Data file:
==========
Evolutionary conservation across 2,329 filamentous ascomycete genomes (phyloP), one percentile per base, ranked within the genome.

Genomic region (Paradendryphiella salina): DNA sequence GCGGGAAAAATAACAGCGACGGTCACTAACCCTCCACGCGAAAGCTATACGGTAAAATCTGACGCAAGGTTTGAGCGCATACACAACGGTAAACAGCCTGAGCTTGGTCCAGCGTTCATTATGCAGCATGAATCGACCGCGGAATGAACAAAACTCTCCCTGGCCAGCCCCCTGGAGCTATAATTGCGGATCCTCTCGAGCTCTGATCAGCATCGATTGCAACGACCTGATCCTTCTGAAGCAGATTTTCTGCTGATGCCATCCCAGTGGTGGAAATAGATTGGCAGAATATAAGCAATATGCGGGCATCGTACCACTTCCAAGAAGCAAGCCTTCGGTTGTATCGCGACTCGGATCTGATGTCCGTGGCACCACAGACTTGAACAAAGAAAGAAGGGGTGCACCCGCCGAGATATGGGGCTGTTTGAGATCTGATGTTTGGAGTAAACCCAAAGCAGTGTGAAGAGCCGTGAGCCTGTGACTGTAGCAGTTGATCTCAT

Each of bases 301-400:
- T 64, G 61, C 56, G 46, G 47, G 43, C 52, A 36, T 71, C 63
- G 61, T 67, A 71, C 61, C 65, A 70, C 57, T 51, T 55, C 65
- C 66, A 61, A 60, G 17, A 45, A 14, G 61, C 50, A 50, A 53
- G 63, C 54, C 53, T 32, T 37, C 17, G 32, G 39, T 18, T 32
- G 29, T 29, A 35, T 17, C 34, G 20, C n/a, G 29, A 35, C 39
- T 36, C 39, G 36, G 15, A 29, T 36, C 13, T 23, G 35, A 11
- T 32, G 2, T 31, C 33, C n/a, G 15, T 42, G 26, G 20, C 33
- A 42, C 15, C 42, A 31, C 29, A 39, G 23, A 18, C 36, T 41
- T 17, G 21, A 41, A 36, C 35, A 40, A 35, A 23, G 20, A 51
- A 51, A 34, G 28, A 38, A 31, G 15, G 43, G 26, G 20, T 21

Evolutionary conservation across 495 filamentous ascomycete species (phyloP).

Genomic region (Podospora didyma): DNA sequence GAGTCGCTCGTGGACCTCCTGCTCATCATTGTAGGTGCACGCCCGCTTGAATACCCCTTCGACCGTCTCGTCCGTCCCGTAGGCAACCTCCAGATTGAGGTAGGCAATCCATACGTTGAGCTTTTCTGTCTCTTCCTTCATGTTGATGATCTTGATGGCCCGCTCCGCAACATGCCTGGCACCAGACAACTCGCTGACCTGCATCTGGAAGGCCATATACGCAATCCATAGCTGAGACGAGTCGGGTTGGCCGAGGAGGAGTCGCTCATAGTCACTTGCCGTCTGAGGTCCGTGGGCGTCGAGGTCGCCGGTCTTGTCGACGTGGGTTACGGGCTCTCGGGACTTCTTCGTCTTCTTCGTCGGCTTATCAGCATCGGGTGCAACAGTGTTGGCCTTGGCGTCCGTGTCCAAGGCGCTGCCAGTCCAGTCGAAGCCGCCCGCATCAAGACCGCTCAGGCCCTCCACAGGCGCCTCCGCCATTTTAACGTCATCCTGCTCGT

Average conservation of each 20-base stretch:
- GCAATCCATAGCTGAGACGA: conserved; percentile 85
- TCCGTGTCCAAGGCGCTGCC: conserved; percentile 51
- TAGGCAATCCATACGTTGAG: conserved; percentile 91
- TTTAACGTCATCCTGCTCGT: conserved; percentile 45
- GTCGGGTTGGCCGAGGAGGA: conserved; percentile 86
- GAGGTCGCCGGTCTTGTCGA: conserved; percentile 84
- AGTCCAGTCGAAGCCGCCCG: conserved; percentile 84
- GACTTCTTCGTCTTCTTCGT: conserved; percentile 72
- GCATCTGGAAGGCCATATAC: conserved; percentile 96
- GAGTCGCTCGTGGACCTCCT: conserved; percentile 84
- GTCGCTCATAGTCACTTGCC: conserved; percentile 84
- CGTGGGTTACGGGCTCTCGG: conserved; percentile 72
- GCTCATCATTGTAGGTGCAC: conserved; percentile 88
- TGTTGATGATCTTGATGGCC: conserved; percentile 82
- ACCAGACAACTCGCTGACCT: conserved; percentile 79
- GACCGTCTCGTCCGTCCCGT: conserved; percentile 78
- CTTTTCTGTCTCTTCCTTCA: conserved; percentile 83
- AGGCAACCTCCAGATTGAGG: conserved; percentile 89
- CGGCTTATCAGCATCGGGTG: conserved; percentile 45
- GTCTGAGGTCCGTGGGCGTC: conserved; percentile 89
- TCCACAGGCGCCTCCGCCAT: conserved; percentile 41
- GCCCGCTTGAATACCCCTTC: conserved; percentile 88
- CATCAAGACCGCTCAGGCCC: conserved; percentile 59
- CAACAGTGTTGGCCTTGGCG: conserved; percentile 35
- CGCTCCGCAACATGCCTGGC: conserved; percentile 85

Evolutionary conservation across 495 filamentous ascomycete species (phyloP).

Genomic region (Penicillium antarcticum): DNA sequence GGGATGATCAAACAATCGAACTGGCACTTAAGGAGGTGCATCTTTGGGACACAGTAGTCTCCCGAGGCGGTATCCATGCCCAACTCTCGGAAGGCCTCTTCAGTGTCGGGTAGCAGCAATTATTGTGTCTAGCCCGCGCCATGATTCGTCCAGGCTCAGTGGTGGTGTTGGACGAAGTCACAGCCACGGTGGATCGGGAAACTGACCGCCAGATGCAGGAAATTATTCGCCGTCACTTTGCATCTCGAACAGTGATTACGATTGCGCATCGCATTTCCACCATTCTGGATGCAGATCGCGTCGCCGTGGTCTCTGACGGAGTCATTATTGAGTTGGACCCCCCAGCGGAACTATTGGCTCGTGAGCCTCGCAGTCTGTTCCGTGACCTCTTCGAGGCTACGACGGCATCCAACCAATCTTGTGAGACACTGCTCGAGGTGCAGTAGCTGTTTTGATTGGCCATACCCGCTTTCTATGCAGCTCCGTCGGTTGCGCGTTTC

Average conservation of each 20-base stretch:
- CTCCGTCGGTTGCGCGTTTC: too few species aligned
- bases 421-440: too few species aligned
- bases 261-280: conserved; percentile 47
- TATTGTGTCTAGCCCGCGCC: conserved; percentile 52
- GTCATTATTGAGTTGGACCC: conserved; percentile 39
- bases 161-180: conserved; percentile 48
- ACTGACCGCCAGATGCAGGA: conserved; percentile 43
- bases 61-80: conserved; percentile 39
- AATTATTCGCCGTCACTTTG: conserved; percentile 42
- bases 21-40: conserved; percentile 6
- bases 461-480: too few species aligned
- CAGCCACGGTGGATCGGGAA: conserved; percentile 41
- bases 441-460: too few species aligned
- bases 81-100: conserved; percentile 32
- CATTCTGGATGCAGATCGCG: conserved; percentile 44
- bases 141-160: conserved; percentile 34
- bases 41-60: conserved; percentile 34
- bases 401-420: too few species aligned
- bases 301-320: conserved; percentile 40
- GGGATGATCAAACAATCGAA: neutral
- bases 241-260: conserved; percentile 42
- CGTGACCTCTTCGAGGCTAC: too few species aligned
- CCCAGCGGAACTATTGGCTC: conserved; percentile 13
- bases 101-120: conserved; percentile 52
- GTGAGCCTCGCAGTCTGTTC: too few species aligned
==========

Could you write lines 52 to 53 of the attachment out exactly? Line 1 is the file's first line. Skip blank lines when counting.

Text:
- bases 61-80: conserved; percentile 39
- AATTATTCGCCGTCACTTTG: conserved; percentile 42